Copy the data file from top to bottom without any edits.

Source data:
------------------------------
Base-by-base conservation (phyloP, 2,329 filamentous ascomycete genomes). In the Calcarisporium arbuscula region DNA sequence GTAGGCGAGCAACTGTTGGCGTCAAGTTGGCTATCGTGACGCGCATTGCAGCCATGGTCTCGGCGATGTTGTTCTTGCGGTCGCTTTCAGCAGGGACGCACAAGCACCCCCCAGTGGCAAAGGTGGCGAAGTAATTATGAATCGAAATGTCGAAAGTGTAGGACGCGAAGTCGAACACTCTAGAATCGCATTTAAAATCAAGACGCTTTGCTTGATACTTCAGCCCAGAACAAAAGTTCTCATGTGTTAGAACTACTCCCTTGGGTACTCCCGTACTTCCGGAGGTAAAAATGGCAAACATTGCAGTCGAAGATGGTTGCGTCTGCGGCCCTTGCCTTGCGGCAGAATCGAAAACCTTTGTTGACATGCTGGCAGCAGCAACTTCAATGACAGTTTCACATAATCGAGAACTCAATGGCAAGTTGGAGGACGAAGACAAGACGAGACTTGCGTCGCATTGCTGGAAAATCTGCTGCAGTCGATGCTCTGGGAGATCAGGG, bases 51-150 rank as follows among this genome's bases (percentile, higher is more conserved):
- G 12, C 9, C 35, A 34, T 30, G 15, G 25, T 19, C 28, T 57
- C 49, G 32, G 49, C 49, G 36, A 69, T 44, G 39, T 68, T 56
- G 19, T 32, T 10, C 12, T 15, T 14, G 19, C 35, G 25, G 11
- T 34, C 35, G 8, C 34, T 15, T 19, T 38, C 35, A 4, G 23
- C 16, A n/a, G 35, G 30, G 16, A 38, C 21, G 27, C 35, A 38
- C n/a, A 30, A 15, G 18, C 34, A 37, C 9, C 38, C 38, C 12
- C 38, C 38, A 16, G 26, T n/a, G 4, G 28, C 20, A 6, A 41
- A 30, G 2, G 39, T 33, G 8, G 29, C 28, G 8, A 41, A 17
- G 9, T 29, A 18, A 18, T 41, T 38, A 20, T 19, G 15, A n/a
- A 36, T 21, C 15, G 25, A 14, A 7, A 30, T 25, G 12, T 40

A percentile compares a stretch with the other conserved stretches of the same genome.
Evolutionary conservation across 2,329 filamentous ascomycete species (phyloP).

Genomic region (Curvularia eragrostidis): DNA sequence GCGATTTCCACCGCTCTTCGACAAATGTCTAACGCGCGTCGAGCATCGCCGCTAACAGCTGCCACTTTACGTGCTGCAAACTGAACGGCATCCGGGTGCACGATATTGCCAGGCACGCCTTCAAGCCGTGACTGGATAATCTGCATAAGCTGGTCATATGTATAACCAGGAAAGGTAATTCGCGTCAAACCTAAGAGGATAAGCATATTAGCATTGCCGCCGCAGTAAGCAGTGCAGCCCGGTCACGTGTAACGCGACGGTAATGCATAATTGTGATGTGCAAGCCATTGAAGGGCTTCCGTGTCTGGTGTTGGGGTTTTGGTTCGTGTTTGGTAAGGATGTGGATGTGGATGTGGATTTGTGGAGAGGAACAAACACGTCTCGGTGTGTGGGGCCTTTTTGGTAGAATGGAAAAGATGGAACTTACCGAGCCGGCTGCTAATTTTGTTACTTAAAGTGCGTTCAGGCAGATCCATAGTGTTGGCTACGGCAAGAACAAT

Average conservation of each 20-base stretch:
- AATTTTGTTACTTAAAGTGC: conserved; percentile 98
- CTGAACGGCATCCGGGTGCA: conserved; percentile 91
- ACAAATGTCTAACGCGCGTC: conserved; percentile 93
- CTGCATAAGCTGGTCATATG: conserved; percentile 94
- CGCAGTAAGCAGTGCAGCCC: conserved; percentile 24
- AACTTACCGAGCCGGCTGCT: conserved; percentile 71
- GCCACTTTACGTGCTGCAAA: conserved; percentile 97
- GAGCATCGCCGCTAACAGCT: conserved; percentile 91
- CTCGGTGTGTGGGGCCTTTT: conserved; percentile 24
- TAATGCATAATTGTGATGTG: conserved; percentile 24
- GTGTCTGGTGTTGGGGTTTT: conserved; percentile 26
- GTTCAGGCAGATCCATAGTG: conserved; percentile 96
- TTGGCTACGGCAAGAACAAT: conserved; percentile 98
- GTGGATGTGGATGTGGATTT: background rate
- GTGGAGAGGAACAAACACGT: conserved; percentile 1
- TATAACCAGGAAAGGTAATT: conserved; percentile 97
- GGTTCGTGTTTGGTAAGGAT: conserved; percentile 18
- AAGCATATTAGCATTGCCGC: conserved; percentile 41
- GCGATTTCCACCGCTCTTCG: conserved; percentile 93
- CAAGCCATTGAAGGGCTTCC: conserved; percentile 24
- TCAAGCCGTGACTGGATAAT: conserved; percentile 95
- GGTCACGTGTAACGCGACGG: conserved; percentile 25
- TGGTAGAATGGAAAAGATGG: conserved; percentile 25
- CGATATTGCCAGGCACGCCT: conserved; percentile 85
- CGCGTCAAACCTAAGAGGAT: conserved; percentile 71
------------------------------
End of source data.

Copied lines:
Base-by-base conservation (phyloP, 2,329 filamentous ascomycete genomes). In the Calcarisporium arbuscula region DNA sequence GTAGGCGAGCAACTGTTGGCGTCAAGTTGGCTATCGTGACGCGCATTGCAGCCATGGTCTCGGCGATGTTGTTCTTGCGGTCGCTTTCAGCAGGGACGCACAAGCACCCCCCAGTGGCAAAGGTGGCGAAGTAATTATGAATCGAAATGTCGAAAGTGTAGGACGCGAAGTCGAACACTCTAGAATCGCATTTAAAATCAAGACGCTTTGCTTGATACTTCAGCCCAGAACAAAAGTTCTCATGTGTTAGAACTACTCCCTTGGGTACTCCCGTACTTCCGGAGGTAAAAATGGCAAACATTGCAGTCGAAGATGGTTGCGTCTGCGGCCCTTGCCTTGCGGCAGAATCGAAAACCTTTGTTGACATGCTGGCAGCAGCAACTTCAATGACAGTTTCACATAATCGAGAACTCAATGGCAAGTTGGAGGACGAAGACAAGACGAGACTTGCGTCGCATTGCTGGAAAATCTGCTGCAGTCGATGCTCTGGGAGATCAGGG, bases 51-150 rank as follows among this genome's bases (percentile, higher is more conserved):
- G 12, C 9, C 35, A 34, T 30, G 15, G 25, T 19, C 28, T 57
- C 49, G 32, G 49, C 49, G 36, A 69, T 44, G 39, T 68, T 56
- G 19, T 32, T 10, C 12, T 15, T 14, G 19, C 35, G 25, G 11
- T 34, C 35, G 8, C 34, T 15, T 19, T 38, C 35, A 4, G 23
- C 16, A n/a, G 35, G 30, G 16, A 38, C 21, G 27, C 35, A 38
- C n/a, A 30, A 15, G 18, C 34, A 37, C 9, C 38, C 38, C 12
- C 38, C 38, A 16, G 26, T n/a, G 4, G 28, C 20, A 6, A 41
- A 30, G 2, G 39, T 33, G 8, G 29, C 28, G 8, A 41, A 17
- G 9, T 29, A 18, A 18, T 41, T 38, A 20, T 19, G 15, A n/a
- A 36, T 21, C 15, G 25, A 14, A 7, A 30, T 25, G 12, T 40

A percentile compares a stretch with the other conserved stretches of the same genome.
Evolutionary conservation across 2,329 filamentous ascomycete species (phyloP).

Genomic region (Curvularia eragrostidis): DNA sequence GCGATTTCCACCGCTCTTCGACAAATGTCTAACGCGCGTCGAGCATCGCCGCTAACAGCTGCCACTTTACGTGCTGCAAACTGAACGGCATCCGGGTGCACGATATTGCCAGGCACGCCTTCAAGCCGTGACTGGATAATCTGCATAAGCTGGTCATATGTATAACCAGGAAAGGTAATTCGCGTCAAACCTAAGAGGATAAGCATATTAGCATTGCCGCCGCAGTAAGCAGTGCAGCCCGGTCACGTGTAACGCGACGGTAATGCATAATTGTGATGTGCAAGCCATTGAAGGGCTTCCGTGTCTGGTGTTGGGGTTTTGGTTCGTGTTTGGTAAGGATGTGGATGTGGATGTGGATTTGTGGAGAGGAACAAACACGTCTCGGTGTGTGGGGCCTTTTTGGTAGAATGGAAAAGATGGAACTTACCGAGCCGGCTGCTAATTTTGTTACTTAAAGTGCGTTCAGGCAGATCCATAGTGTTGGCTACGGCAAGAACAAT

Average conservation of each 20-base stretch:
- AATTTTGTTACTTAAAGTGC: conserved; percentile 98
- CTGAACGGCATCCGGGTGCA: conserved; percentile 91
- ACAAATGTCTAACGCGCGTC: conserved; percentile 93
- CTGCATAAGCTGGTCATATG: conserved; percentile 94
- CGCAGTAAGCAGTGCAGCCC: conserved; percentile 24
- AACTTACCGAGCCGGCTGCT: conserved; percentile 71
- GCCACTTTACGTGCTGCAAA: conserved; percentile 97
- GAGCATCGCCGCTAACAGCT: conserved; percentile 91
- CTCGGTGTGTGGGGCCTTTT: conserved; percentile 24
- TAATGCATAATTGTGATGTG: conserved; percentile 24
- GTGTCTGGTGTTGGGGTTTT: conserved; percentile 26
- GTTCAGGCAGATCCATAGTG: conserved; percentile 96
- TTGGCTACGGCAAGAACAAT: conserved; percentile 98
- GTGGATGTGGATGTGGATTT: background rate
- GTGGAGAGGAACAAACACGT: conserved; percentile 1
- TATAACCAGGAAAGGTAATT: conserved; percentile 97
- GGTTCGTGTTTGGTAAGGAT: conserved; percentile 18
- AAGCATATTAGCATTGCCGC: conserved; percentile 41
- GCGATTTCCACCGCTCTTCG: conserved; percentile 93
- CAAGCCATTGAAGGGCTTCC: conserved; percentile 24
- TCAAGCCGTGACTGGATAAT: conserved; percentile 95
- GGTCACGTGTAACGCGACGG: conserved; percentile 25
- TGGTAGAATGGAAAAGATGG: conserved; percentile 25
- CGATATTGCCAGGCACGCCT: conserved; percentile 85
- CGCGTCAAACCTAAGAGGAT: conserved; percentile 71